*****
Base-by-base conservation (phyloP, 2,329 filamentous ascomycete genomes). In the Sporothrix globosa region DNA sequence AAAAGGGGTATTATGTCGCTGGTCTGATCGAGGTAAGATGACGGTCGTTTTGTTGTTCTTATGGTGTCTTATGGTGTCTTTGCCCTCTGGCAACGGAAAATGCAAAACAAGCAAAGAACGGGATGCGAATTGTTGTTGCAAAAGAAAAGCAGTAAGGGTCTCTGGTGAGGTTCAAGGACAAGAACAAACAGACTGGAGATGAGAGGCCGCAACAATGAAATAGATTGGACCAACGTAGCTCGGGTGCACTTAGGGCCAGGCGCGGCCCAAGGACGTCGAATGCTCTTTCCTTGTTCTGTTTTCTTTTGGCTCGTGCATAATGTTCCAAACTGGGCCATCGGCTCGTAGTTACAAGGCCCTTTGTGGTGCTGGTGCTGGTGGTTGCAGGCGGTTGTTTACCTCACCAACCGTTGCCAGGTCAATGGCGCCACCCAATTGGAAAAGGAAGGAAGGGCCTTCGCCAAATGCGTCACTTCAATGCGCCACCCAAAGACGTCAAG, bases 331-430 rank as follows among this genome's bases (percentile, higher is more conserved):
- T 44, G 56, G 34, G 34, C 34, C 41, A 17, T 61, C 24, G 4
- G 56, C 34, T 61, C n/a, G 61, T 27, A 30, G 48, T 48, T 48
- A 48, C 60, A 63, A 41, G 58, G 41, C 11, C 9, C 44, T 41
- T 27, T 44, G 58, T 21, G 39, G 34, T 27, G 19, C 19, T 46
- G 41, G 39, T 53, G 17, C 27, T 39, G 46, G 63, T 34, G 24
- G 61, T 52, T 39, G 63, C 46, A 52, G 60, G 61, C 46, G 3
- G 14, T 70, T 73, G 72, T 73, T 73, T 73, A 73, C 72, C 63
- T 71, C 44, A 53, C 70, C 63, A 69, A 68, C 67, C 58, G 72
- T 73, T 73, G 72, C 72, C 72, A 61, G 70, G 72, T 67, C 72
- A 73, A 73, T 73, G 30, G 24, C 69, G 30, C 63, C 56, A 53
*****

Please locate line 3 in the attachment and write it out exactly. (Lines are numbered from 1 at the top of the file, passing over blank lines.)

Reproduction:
- G 56, C 34, T 61, C n/a, G 61, T 27, A 30, G 48, T 48, T 48